What’s on my Creative Mind II


There’s a coffee cupped in my hands right now.
I am pensively sitting in a line of sunshine.

So here we are.
It’s 2013.
Who would have thought?
A changing world.
Fast paced.
Constant activity and motion.
It seems small in its hugeness.
This globe that spins
This human, physical life that spins and eventually slows down to a stop.

It’s my melancholic mood time.
Bear with me.
The time I take to wonder.
What if?
It’s the time I ponder on my kids thrown into a rat race.
Work harder!
Play faster!
Get the goal!
It’s a time I wonder if I am the creator not of beautiful things but of the very rats in the race of life.
Now before we all start crying…
Let me say that in it all,
in all of this striving.
Beauty exists.

It’s up to me to glimpse it.
To catch it as it slides through my day.
To share it.
“Mom! Look at the amazing red sky!”
“Yes, put your clothes on you are going to be late.”
(That was a moment unshared.)

Our creativity rests in the ability to see life.
The ability to sit on the step and take in the red sky.
The ability to settle in the sun and make the phone call that spreads hope.
The ability to support the teacher who is going through the divorce and love her.
The ability to know that we are vulnerable.
ALL of us.
Fragile, creative, vulnerable people.
People who have strength and ability, talent and diversity.

To know that we are not enemies.
To allow ourselves to see the story riding deep in each one of us.
The story that makes us cringe.
Yet there is always the counteract story.
The one that causes us to delight.

Our creativity is as our humanness.
In need of the hand of God.

So put down the swords and striving.
Forgive a woman her moments of weakness.
A man his moments of torment.
Slow down.
Take a deep breath.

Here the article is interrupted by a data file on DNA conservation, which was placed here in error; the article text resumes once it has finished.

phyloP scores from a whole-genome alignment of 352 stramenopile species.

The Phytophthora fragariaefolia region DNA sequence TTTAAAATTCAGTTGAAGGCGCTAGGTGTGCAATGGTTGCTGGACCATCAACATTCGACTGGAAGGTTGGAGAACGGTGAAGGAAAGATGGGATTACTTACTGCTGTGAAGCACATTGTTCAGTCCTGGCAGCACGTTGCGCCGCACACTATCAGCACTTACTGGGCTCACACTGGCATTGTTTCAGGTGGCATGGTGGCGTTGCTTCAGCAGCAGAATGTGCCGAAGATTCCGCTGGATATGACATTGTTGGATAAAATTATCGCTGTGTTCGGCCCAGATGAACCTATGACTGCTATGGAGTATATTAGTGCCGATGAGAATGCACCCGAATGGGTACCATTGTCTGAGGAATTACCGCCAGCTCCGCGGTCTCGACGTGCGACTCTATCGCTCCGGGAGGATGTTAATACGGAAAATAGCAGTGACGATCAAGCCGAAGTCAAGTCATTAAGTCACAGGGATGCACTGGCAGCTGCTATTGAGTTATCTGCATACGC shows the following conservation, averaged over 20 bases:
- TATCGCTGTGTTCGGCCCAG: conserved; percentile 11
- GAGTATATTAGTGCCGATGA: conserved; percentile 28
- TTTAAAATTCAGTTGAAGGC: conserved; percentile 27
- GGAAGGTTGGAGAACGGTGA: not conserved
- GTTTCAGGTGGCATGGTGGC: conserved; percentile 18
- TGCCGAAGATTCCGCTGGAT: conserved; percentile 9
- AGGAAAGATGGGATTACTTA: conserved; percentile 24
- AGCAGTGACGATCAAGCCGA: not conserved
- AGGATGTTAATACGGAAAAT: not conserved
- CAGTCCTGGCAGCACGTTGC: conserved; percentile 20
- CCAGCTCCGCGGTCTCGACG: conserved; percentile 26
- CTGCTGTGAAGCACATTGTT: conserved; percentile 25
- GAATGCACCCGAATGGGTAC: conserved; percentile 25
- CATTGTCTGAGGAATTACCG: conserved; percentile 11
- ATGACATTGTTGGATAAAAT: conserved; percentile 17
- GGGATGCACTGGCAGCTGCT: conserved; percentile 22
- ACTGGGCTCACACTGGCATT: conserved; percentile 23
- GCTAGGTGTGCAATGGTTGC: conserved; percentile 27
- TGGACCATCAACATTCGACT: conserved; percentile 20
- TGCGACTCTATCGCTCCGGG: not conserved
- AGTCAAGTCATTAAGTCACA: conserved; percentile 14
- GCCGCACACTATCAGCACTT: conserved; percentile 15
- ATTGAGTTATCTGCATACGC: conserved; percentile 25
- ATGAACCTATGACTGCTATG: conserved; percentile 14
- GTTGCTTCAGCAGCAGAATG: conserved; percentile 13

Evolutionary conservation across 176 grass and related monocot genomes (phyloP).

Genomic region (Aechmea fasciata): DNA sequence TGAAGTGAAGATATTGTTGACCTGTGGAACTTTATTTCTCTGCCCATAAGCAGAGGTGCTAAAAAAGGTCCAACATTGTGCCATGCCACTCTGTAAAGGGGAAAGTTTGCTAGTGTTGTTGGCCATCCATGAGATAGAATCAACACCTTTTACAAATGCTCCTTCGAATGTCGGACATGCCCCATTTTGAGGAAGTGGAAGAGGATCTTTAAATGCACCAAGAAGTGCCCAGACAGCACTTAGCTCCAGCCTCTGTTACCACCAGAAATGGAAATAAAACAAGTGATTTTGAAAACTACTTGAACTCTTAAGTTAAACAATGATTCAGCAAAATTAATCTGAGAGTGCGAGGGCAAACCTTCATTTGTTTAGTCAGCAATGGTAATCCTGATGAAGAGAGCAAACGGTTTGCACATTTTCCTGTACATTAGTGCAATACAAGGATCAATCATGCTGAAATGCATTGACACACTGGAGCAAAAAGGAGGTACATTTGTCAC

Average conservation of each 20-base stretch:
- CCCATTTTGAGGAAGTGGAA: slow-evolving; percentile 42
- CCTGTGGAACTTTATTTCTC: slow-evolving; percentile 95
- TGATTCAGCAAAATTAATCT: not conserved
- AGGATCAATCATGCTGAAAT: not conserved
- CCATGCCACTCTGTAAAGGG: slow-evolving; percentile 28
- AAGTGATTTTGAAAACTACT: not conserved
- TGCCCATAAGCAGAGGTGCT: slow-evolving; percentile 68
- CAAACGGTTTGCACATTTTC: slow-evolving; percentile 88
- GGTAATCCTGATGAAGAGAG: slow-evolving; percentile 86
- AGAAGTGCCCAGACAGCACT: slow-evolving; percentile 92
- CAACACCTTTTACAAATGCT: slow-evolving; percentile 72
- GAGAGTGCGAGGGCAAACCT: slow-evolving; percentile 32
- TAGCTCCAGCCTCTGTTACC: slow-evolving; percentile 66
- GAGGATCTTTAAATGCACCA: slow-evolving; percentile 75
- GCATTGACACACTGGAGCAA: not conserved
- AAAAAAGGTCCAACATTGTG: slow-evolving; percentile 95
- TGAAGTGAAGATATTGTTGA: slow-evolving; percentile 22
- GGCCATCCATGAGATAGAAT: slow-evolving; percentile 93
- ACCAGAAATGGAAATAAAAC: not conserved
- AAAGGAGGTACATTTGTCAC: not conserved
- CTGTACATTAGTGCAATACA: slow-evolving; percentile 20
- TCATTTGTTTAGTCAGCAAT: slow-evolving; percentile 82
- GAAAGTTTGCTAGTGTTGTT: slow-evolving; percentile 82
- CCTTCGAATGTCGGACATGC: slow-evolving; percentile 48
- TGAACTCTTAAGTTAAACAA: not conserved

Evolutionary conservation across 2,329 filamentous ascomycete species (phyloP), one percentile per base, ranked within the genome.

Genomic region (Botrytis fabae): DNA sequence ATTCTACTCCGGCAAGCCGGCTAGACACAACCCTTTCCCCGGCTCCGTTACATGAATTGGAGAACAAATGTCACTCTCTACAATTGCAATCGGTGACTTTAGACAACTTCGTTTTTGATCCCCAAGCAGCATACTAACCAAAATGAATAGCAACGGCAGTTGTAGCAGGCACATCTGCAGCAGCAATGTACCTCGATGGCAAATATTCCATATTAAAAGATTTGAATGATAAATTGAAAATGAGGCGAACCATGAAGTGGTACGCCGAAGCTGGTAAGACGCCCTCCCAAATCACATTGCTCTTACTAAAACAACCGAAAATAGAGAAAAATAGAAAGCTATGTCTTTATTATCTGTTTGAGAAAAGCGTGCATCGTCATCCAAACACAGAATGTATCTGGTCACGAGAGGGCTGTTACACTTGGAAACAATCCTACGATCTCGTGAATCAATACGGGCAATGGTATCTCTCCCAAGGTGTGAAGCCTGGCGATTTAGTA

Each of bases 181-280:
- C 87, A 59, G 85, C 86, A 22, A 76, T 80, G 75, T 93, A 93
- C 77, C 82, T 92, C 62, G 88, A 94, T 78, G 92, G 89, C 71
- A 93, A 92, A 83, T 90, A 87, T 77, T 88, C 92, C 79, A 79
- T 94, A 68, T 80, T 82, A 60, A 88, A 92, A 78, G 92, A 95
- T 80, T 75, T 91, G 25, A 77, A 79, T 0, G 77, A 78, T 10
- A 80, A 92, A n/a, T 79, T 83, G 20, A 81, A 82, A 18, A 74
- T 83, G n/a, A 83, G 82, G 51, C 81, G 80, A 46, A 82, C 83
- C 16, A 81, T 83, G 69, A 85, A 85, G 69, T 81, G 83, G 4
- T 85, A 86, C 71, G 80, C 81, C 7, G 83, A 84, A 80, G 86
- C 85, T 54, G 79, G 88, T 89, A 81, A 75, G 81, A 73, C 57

Use your moment to do one thing differently today.

This is me, I am Tania Ahlfeldt – taking time to feel a little wistful, yet in it there is expectation and desire.

This piece was recorded live on Kingfisher FM. kingfisherfm
It was written in the warmth and comfort of my office away from home – Brioche Café, Main Rd Walmer, Port Elizabeth, South Africa. (Thanks Ilsa, your space brings warmth to my soul.)

Photo: D Sharon Pruitt


What’s on my Creative Mind?


I live in a city where many of the creatives (and by that I mean people who choose to make creativity their career) leave.
Of course, our little place in the sun is choc-a-block full of creative minds but…
We have few places where creativity spills out,
grabs you,
drags you in.
When I walk on Donkin Hill I feel it.
Art that accosts me and makes me look.
It’s bold.
It thrills.
It makes me think.
It brings me back.
Artistic ingenuity that grounds the area.

Creative environments strike cords within us.

Let me take you on a trip
Imagine walking into a beige building.
You are walking on brown tiles.
The cupboards are melamine beige
The chairs are brown.
The tables are medium brown.
There’s strip lighting.
Brown files line the walls.
The space is functional.
Does it strike a cord?

Will the building drag you back to spend more time there?
Does the space feel loved?
That someone cared for it enough to make it beautiful.

Now you walk into the second building.
Your feet clatter on polished wooden floors.
Slatted white blinds let in the sunlight.
Bulbous, modern glass light fittings diffuse the light.
Large easy chairs with plump cushions beckon.
The tiles around the ancient fireplace make you look again.
The mosaic encourages you to stare.
The walls are painted in shades of duck egg blue.
Thick rugs are scattered about.
Chances are that someone cared.
Someone poured them self into the space.
It was touched by a creativity hospitable heart.

You see, we get used to the bland.
We expect it somehow.
We wave goodbye to the next person leaving to build a more creative life in another city, wipe the tear from our eye and move on.

I encourage you to spend more time in environments where creative minds have played.
Spend a morning on Richmond Hill.
Walk into spaces and compliment the people who created them.
Support the creatives in our city.
Don’t be threatened.
Become fertiliser to the creativity that grows here.
It’s in a circle of support that creativity flourishes.
It’s in a word that says to someone, “I love what you are doing here.”

We settle for the insipid, the double beige, the drab, the mass produced.